In addition to pre-class preparation and post-class sorting and marking the notebook and worksheet images, there is much more paperwork involved than the schools required for in-class instruction. We need to submit the attendance records daily. Just taking roll is time-consuming during the lessons as I need to read through a long list of full Thai names — pronunciation can be a real task as the transliterations into English are often inaccurate — and I often cannot hear the children telling me they are “present” or “ma” in Thai. Sometimes, I catch students I marked as “absent” when they submit notebook images.  We also need to send frequent reports on each class, including screenshots taken during the lesson. The latter is often difficult to do as there is already an abundance of tasks to take care of during each session.

The downside of all of this pre-class and post-class work is that there is really no time to do anything else. My evenings and weekends for the past four weeks have been consumed mainly with school-related tasks. While I do take at least an hour each day to read a book, I really do not have the desire or energy for anything “fun” on the computer.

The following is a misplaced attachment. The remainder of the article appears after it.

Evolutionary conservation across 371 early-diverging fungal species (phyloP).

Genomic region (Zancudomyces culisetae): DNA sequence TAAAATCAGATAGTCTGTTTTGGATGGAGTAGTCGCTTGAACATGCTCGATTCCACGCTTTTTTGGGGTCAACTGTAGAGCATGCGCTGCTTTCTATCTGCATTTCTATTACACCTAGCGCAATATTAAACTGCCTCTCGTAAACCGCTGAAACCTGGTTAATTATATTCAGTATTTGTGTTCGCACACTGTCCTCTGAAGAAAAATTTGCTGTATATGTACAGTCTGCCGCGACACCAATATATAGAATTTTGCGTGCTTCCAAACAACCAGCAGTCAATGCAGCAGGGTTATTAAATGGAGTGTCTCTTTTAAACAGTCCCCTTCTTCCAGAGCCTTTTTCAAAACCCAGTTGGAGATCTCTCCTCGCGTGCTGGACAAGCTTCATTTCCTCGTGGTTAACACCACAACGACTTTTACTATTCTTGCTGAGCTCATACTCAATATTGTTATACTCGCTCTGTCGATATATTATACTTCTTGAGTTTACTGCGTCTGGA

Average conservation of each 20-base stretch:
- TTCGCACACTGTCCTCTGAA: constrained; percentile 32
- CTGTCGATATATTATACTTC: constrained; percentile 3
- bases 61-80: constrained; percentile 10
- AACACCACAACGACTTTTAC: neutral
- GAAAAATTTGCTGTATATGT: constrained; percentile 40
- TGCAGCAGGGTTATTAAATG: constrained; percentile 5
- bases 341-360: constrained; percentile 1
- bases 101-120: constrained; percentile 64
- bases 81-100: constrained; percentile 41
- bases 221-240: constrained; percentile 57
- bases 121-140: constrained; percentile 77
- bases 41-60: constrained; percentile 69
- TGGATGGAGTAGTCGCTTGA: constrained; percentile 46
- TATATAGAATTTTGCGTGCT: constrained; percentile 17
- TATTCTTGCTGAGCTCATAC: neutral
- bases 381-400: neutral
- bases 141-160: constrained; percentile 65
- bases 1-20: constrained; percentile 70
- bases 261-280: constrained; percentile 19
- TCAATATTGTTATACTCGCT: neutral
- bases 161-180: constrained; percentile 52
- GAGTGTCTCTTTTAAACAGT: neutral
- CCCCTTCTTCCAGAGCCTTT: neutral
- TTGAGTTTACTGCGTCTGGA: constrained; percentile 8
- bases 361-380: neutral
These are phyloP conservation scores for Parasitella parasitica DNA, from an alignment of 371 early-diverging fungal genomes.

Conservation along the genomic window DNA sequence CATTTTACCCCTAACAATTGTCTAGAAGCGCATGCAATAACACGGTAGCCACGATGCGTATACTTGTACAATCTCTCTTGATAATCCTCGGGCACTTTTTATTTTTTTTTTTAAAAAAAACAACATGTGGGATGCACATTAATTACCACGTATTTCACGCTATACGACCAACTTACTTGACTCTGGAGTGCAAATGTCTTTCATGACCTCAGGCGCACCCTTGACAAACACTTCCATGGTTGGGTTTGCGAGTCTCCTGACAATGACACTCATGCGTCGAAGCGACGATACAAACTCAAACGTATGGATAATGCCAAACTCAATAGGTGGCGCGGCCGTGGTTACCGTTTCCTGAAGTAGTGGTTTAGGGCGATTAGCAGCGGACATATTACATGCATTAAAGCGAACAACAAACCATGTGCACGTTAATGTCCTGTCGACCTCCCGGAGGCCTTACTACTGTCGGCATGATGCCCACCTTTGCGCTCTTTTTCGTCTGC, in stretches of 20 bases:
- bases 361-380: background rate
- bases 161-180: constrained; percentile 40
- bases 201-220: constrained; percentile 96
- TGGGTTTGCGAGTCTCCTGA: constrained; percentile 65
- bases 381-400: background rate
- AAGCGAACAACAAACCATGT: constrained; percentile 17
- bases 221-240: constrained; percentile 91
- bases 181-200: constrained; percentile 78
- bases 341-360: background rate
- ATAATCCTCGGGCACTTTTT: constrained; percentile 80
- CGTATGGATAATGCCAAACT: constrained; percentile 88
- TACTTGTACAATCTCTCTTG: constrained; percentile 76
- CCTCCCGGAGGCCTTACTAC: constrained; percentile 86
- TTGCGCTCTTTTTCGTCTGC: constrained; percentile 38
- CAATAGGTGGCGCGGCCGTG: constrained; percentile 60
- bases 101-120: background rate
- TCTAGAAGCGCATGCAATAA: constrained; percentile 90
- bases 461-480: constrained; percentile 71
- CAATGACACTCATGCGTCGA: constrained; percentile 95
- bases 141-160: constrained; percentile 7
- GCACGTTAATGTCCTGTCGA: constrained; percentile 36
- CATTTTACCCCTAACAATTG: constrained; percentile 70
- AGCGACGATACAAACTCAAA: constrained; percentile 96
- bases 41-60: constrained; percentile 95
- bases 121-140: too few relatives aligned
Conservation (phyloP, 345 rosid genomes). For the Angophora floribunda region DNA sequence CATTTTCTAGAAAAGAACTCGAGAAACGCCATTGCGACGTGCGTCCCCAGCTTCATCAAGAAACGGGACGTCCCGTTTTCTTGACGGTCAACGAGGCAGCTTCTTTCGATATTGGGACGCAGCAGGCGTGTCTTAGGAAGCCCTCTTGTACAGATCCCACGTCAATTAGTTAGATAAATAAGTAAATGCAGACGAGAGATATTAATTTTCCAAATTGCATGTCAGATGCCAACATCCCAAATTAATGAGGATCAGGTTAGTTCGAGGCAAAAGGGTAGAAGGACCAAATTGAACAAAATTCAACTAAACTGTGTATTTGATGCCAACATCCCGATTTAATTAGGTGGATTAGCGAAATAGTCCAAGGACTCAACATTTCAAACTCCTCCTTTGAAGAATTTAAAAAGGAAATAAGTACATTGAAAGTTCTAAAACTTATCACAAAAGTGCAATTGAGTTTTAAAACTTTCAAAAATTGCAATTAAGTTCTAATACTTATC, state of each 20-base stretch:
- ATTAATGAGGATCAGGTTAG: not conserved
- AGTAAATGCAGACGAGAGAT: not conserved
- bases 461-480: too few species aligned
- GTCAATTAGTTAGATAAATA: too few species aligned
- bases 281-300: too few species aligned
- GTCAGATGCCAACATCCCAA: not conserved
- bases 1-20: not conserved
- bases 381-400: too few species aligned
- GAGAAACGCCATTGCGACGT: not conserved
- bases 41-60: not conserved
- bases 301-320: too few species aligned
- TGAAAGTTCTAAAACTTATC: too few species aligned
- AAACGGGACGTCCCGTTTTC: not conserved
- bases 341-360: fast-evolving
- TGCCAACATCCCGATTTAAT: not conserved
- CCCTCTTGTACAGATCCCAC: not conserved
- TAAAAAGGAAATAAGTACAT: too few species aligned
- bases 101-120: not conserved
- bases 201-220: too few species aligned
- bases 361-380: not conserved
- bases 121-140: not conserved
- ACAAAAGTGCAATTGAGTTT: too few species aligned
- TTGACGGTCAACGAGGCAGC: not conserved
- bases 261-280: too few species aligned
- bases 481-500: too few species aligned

After sitting all day at school staring at my computer screen (I recently upgraded to a 24-inch all-in-one which I have to lug to school each and every day as my old laptop no longer works), and spending my late afternoons and evenings preparing for upcoming classes on the same computer (not to mention most of each weekend), the last thing I want to do is spend time on it searching for new stamp issues and then researching and putting together blog entries about them.

As a result, I am putting this website (not to mention my other hobby-related blogs) on hiatus until at least the end of the school term. According to our contract, that should occur at the end of September. With all of the delays, however, that MIGHT be extended until sometime in mid- or late October. We will see. While I highly doubt that there will be few, if any, new articles posted before that time there is a possibility that I will update a few things along the way. I have recently seen a few Tokyo Olympics stamps that are not included in my topical catalogue so I may add those at some point in the near future. I would also like to start a full update of the Stamp Schedule pages as this will give me an indication of how far behind I really am!

I will continue to post semi-regular general updates in my “Daily Phuket” series on my Asian Meanderings blog when my mood and free time coincide.

At any rate, I am sorry that this site has become so stagnant of late. While I am happy to be working (and receiving a salary once again although we certainly are not being paid for the many hours spent preparing for and reporting on our classes), I would much rather be pursuing philatelic activities. I do hope that you understand.

Now, back to lesson planning…